Hall argues that robots will not entirely replace humans, there is also the question of affordability. “Robots can take over repetitive assembly work only if the assembly organization can afford to purchase them” (p.351). He suggests that if people can’t afford to buy them, then humans will still be at the core of the work, with robots working at the periphery.

The lesson from the Anatomy of Revolution, a classic book of history by Craig Brinton is that all the four major revolutions: American, French, English and Russian originated when people felt unfairly taxed. They revolted against what they felt was an unjust order. We must make sure that our societies donot end up that way!

UBI: Experiments in social equality?

There is a lot of debate about Universal Basic Income (UBI) and other forms of ‘welfare’ provision, around the world. The assumption is that with increased productivity, we can produce more with less resources and we may reach a point when there may be no need to work – with machines producing most of all we need. With minimal work, we may be able to enjoy life and what it has to offer – with a model of UBI that guarantees us all a basic income to live, comfortably.

One such model that is being experimented is that of ‘Direct Cash transfers,’ or giving of money directly to the poor, so they can use it for consumption or invest it in bettering their lives. Giving Directly, a nonprofit based in New York seems to be one of the major advocates of this approach, in addition to many academics, who have amassed data that points to the utility of such a system, for improving the quality of life of the poor.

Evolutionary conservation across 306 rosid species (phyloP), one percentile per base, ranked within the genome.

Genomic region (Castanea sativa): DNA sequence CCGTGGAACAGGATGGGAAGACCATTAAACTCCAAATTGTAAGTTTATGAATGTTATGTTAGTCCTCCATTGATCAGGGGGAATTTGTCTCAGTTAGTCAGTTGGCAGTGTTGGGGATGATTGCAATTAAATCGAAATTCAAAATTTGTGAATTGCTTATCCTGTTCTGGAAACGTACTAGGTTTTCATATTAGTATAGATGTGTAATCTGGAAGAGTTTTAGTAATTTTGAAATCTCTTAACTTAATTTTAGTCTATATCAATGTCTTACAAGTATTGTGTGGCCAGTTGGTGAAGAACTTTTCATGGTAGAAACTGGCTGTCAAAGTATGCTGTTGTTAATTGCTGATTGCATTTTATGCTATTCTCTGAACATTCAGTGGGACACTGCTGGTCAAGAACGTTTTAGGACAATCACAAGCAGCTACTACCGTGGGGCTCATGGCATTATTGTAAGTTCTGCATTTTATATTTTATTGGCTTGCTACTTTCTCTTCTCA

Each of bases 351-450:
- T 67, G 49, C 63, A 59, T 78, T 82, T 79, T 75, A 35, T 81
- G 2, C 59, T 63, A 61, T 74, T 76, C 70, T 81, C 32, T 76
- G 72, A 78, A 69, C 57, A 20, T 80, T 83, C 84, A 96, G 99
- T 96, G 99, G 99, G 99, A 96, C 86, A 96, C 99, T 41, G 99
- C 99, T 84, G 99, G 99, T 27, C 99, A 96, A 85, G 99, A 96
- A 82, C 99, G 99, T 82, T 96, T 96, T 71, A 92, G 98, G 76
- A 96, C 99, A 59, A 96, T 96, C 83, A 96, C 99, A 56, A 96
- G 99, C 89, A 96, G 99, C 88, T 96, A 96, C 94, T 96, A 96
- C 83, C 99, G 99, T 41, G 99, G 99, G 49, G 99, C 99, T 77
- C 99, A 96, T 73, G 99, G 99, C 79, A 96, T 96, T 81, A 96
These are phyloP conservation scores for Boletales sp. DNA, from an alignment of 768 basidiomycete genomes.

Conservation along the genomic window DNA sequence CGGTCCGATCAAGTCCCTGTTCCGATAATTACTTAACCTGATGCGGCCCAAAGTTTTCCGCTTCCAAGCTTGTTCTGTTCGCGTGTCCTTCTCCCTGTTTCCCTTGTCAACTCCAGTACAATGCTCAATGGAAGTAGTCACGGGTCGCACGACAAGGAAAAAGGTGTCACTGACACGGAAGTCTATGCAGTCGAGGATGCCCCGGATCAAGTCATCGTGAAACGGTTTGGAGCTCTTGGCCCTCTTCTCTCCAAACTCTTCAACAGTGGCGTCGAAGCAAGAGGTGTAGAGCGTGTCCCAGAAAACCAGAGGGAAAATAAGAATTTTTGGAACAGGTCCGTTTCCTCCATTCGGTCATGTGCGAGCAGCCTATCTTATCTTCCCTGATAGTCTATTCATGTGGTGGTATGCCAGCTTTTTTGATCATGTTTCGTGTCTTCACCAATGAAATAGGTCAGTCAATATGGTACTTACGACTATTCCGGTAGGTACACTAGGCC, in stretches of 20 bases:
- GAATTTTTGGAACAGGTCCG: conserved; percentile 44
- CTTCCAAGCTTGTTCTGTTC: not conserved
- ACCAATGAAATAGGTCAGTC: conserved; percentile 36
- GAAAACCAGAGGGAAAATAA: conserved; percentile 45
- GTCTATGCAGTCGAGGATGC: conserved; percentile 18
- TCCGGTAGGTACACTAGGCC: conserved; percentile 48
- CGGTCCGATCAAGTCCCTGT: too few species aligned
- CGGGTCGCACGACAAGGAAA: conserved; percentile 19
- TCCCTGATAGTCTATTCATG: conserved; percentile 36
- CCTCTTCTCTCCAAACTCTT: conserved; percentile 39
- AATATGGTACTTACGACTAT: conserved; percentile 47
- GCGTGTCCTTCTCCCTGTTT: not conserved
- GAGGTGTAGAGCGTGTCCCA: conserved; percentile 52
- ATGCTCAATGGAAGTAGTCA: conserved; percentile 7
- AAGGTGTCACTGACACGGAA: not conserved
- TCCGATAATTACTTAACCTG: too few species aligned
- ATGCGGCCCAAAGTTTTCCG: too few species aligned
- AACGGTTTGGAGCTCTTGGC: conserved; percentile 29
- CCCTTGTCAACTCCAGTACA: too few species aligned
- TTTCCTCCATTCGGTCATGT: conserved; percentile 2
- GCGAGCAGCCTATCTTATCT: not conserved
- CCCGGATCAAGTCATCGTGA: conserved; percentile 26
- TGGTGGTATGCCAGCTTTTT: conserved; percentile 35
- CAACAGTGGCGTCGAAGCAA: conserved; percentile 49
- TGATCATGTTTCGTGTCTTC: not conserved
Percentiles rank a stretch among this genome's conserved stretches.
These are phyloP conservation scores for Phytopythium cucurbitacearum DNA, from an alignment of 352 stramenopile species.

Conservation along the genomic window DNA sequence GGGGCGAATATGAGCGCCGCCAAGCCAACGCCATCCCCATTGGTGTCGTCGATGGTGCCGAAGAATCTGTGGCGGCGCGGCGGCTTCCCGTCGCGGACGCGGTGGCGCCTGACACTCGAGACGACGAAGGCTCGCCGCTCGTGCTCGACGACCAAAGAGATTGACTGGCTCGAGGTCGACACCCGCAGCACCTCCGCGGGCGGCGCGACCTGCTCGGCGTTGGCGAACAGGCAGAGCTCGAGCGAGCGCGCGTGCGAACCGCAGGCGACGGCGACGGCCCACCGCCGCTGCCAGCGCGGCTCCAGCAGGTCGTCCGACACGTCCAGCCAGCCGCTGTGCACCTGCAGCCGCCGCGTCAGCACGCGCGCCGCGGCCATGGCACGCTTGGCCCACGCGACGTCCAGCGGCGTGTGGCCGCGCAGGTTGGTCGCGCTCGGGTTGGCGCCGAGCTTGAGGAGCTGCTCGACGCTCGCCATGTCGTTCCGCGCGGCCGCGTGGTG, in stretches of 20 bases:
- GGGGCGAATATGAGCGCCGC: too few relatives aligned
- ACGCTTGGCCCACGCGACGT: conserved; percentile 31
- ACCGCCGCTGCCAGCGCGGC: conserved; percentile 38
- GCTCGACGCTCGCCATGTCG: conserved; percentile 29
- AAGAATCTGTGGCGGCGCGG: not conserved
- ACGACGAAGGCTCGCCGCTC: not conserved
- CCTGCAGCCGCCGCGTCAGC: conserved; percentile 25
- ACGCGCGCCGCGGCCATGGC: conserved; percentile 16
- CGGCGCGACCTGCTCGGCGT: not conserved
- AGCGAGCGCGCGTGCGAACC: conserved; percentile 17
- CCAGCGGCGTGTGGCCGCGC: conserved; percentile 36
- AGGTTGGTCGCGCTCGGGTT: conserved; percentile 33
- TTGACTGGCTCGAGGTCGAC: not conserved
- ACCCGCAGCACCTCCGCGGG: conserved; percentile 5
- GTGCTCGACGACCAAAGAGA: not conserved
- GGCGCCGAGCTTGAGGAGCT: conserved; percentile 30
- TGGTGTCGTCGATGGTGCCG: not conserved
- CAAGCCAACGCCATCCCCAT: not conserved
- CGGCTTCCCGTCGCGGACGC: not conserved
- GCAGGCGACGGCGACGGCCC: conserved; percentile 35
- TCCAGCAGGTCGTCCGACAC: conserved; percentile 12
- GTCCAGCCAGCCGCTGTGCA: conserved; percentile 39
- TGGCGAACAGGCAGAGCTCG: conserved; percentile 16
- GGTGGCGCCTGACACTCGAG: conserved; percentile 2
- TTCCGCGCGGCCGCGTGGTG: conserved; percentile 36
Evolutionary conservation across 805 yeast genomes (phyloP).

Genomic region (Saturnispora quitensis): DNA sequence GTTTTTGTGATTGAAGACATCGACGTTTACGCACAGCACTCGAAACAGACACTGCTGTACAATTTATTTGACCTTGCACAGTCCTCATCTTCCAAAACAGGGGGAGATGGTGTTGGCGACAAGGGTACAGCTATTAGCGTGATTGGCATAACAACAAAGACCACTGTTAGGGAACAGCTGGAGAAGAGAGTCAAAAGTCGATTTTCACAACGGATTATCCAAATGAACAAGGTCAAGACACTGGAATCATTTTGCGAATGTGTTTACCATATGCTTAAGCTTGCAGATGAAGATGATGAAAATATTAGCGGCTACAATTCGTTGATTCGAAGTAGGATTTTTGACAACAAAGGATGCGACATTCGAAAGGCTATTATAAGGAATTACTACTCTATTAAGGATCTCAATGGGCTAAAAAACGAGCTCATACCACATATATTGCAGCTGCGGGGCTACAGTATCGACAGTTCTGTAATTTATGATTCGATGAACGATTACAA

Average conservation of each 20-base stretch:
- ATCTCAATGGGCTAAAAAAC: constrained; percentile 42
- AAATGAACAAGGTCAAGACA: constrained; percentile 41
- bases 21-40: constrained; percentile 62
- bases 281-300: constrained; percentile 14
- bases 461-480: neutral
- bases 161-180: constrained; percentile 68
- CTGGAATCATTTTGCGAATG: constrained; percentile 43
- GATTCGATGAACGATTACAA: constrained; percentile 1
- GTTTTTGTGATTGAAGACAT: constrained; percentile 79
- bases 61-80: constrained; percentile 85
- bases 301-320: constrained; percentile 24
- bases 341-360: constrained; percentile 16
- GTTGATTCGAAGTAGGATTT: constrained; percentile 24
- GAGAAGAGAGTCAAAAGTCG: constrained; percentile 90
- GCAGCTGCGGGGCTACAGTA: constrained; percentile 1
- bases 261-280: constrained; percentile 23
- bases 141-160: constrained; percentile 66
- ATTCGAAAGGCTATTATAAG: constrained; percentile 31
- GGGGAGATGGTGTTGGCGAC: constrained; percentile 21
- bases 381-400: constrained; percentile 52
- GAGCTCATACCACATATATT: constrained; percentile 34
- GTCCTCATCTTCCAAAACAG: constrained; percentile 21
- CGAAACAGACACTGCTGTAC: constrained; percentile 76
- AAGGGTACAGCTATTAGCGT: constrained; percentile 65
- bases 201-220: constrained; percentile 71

However, not everyone is excited about UBI and direct cash transfers: visionaries such as Mohammed Yunus, the founder of the Grameen Bank has opposed this, saying such measures sap initiatives and can turn people dependent on the handouts. He seems unhappy with the current financial system, where the poor are underserved by banks, which were designed to serve the middle class and the rich.

With welfare being one of the tenets of the social contract, are we witnessing a configuration in terms of what welfare means, in 21st century America? While welfare has always had a slightly ‘market’ orientation in the US, unlike in Western Europe, which has been ‘state led’, this shift in the social contract is to be expected, with the government expecting people to defend themselves and figure out their lives (Spiker, 2017). While Spiker makes 26 arguments for welfare, listing them alphabetically from A-Z, other scholars and practitioners are not as enthusiastic.

However, with wage stagnation, increased income inequality and growing use of technology in our society, will such mechanisms as Direct Cash Transfers and UBI become a necessity? Only time will tell. But for sure, we know that if unaddressed, this situation could spiral out of control and perhaps lead to social unrest.